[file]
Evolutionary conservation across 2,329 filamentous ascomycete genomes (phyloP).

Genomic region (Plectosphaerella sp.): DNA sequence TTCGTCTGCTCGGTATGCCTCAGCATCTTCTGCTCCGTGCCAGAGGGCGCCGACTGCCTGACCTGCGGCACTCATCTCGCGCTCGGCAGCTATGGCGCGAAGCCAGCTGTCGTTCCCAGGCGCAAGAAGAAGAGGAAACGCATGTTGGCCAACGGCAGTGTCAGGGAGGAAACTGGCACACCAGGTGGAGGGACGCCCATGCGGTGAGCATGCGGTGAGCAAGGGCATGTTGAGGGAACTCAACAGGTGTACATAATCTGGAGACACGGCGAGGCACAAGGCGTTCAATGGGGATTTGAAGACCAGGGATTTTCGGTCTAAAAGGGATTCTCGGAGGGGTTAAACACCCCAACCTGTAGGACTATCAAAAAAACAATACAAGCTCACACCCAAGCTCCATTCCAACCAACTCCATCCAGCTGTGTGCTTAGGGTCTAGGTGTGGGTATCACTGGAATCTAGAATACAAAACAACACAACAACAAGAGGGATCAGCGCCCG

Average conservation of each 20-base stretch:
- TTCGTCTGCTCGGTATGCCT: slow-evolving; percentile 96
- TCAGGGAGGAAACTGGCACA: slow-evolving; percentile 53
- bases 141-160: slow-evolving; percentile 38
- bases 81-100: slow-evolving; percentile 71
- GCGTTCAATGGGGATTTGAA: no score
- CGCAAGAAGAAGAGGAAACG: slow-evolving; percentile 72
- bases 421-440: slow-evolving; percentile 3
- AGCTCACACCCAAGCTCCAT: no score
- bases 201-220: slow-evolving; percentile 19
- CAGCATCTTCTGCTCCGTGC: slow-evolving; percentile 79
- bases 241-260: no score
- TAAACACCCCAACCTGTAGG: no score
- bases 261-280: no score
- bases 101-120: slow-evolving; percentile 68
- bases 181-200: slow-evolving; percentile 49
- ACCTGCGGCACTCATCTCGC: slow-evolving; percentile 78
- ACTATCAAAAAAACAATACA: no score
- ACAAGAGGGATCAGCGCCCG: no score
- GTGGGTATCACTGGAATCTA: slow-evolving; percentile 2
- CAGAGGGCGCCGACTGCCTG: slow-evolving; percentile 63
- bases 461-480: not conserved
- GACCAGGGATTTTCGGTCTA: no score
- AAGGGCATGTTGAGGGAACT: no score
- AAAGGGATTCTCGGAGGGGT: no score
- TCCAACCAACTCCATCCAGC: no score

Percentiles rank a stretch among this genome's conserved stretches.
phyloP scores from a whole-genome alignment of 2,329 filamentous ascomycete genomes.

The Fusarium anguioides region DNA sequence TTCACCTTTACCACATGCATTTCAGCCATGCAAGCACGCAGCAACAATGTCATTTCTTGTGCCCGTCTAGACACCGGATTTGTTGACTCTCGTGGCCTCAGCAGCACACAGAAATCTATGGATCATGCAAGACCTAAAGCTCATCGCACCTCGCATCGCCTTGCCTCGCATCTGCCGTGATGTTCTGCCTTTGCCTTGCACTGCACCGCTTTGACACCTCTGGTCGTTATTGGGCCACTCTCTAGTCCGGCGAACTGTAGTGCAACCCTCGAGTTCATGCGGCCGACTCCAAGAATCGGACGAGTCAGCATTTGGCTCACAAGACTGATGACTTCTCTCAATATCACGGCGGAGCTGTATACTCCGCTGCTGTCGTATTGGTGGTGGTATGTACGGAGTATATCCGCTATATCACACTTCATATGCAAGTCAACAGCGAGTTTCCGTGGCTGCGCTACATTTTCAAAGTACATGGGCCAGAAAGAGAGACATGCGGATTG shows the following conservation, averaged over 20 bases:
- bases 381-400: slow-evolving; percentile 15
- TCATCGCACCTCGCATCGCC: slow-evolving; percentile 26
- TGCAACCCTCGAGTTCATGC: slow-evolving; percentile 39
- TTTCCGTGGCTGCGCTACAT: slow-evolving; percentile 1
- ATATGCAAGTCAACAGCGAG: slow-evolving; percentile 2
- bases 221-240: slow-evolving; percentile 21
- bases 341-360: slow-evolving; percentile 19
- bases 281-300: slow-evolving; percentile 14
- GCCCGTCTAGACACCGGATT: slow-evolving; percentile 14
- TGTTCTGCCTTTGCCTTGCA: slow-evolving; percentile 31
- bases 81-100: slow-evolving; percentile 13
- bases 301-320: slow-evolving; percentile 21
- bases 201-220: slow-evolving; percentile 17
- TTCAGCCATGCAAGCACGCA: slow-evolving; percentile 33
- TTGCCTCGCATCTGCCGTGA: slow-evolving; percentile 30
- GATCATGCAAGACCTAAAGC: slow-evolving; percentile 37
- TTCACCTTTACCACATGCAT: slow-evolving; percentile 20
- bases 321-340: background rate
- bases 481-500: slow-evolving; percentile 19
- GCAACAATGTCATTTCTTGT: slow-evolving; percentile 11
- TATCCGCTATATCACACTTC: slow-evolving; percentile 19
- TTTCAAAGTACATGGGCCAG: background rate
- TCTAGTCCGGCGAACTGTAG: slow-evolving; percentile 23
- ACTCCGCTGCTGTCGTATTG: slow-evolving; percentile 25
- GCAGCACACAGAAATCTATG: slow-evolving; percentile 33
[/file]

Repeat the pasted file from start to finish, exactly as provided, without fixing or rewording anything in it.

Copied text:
Evolutionary conservation across 2,329 filamentous ascomycete genomes (phyloP).

Genomic region (Plectosphaerella sp.): DNA sequence TTCGTCTGCTCGGTATGCCTCAGCATCTTCTGCTCCGTGCCAGAGGGCGCCGACTGCCTGACCTGCGGCACTCATCTCGCGCTCGGCAGCTATGGCGCGAAGCCAGCTGTCGTTCCCAGGCGCAAGAAGAAGAGGAAACGCATGTTGGCCAACGGCAGTGTCAGGGAGGAAACTGGCACACCAGGTGGAGGGACGCCCATGCGGTGAGCATGCGGTGAGCAAGGGCATGTTGAGGGAACTCAACAGGTGTACATAATCTGGAGACACGGCGAGGCACAAGGCGTTCAATGGGGATTTGAAGACCAGGGATTTTCGGTCTAAAAGGGATTCTCGGAGGGGTTAAACACCCCAACCTGTAGGACTATCAAAAAAACAATACAAGCTCACACCCAAGCTCCATTCCAACCAACTCCATCCAGCTGTGTGCTTAGGGTCTAGGTGTGGGTATCACTGGAATCTAGAATACAAAACAACACAACAACAAGAGGGATCAGCGCCCG

Average conservation of each 20-base stretch:
- TTCGTCTGCTCGGTATGCCT: slow-evolving; percentile 96
- TCAGGGAGGAAACTGGCACA: slow-evolving; percentile 53
- bases 141-160: slow-evolving; percentile 38
- bases 81-100: slow-evolving; percentile 71
- GCGTTCAATGGGGATTTGAA: no score
- CGCAAGAAGAAGAGGAAACG: slow-evolving; percentile 72
- bases 421-440: slow-evolving; percentile 3
- AGCTCACACCCAAGCTCCAT: no score
- bases 201-220: slow-evolving; percentile 19
- CAGCATCTTCTGCTCCGTGC: slow-evolving; percentile 79
- bases 241-260: no score
- TAAACACCCCAACCTGTAGG: no score
- bases 261-280: no score
- bases 101-120: slow-evolving; percentile 68
- bases 181-200: slow-evolving; percentile 49
- ACCTGCGGCACTCATCTCGC: slow-evolving; percentile 78
- ACTATCAAAAAAACAATACA: no score
- ACAAGAGGGATCAGCGCCCG: no score
- GTGGGTATCACTGGAATCTA: slow-evolving; percentile 2
- CAGAGGGCGCCGACTGCCTG: slow-evolving; percentile 63
- bases 461-480: not conserved
- GACCAGGGATTTTCGGTCTA: no score
- AAGGGCATGTTGAGGGAACT: no score
- AAAGGGATTCTCGGAGGGGT: no score
- TCCAACCAACTCCATCCAGC: no score

Percentiles rank a stretch among this genome's conserved stretches.
phyloP scores from a whole-genome alignment of 2,329 filamentous ascomycete genomes.

The Fusarium anguioides region DNA sequence TTCACCTTTACCACATGCATTTCAGCCATGCAAGCACGCAGCAACAATGTCATTTCTTGTGCCCGTCTAGACACCGGATTTGTTGACTCTCGTGGCCTCAGCAGCACACAGAAATCTATGGATCATGCAAGACCTAAAGCTCATCGCACCTCGCATCGCCTTGCCTCGCATCTGCCGTGATGTTCTGCCTTTGCCTTGCACTGCACCGCTTTGACACCTCTGGTCGTTATTGGGCCACTCTCTAGTCCGGCGAACTGTAGTGCAACCCTCGAGTTCATGCGGCCGACTCCAAGAATCGGACGAGTCAGCATTTGGCTCACAAGACTGATGACTTCTCTCAATATCACGGCGGAGCTGTATACTCCGCTGCTGTCGTATTGGTGGTGGTATGTACGGAGTATATCCGCTATATCACACTTCATATGCAAGTCAACAGCGAGTTTCCGTGGCTGCGCTACATTTTCAAAGTACATGGGCCAGAAAGAGAGACATGCGGATTG shows the following conservation, averaged over 20 bases:
- bases 381-400: slow-evolving; percentile 15
- TCATCGCACCTCGCATCGCC: slow-evolving; percentile 26
- TGCAACCCTCGAGTTCATGC: slow-evolving; percentile 39
- TTTCCGTGGCTGCGCTACAT: slow-evolving; percentile 1
- ATATGCAAGTCAACAGCGAG: slow-evolving; percentile 2
- bases 221-240: slow-evolving; percentile 21
- bases 341-360: slow-evolving; percentile 19
- bases 281-300: slow-evolving; percentile 14
- GCCCGTCTAGACACCGGATT: slow-evolving; percentile 14
- TGTTCTGCCTTTGCCTTGCA: slow-evolving; percentile 31
- bases 81-100: slow-evolving; percentile 13
- bases 301-320: slow-evolving; percentile 21
- bases 201-220: slow-evolving; percentile 17
- TTCAGCCATGCAAGCACGCA: slow-evolving; percentile 33
- TTGCCTCGCATCTGCCGTGA: slow-evolving; percentile 30
- GATCATGCAAGACCTAAAGC: slow-evolving; percentile 37
- TTCACCTTTACCACATGCAT: slow-evolving; percentile 20
- bases 321-340: background rate
- bases 481-500: slow-evolving; percentile 19
- GCAACAATGTCATTTCTTGT: slow-evolving; percentile 11
- TATCCGCTATATCACACTTC: slow-evolving; percentile 19
- TTTCAAAGTACATGGGCCAG: background rate
- TCTAGTCCGGCGAACTGTAG: slow-evolving; percentile 23
- ACTCCGCTGCTGTCGTATTG: slow-evolving; percentile 25
- GCAGCACACAGAAATCTATG: slow-evolving; percentile 33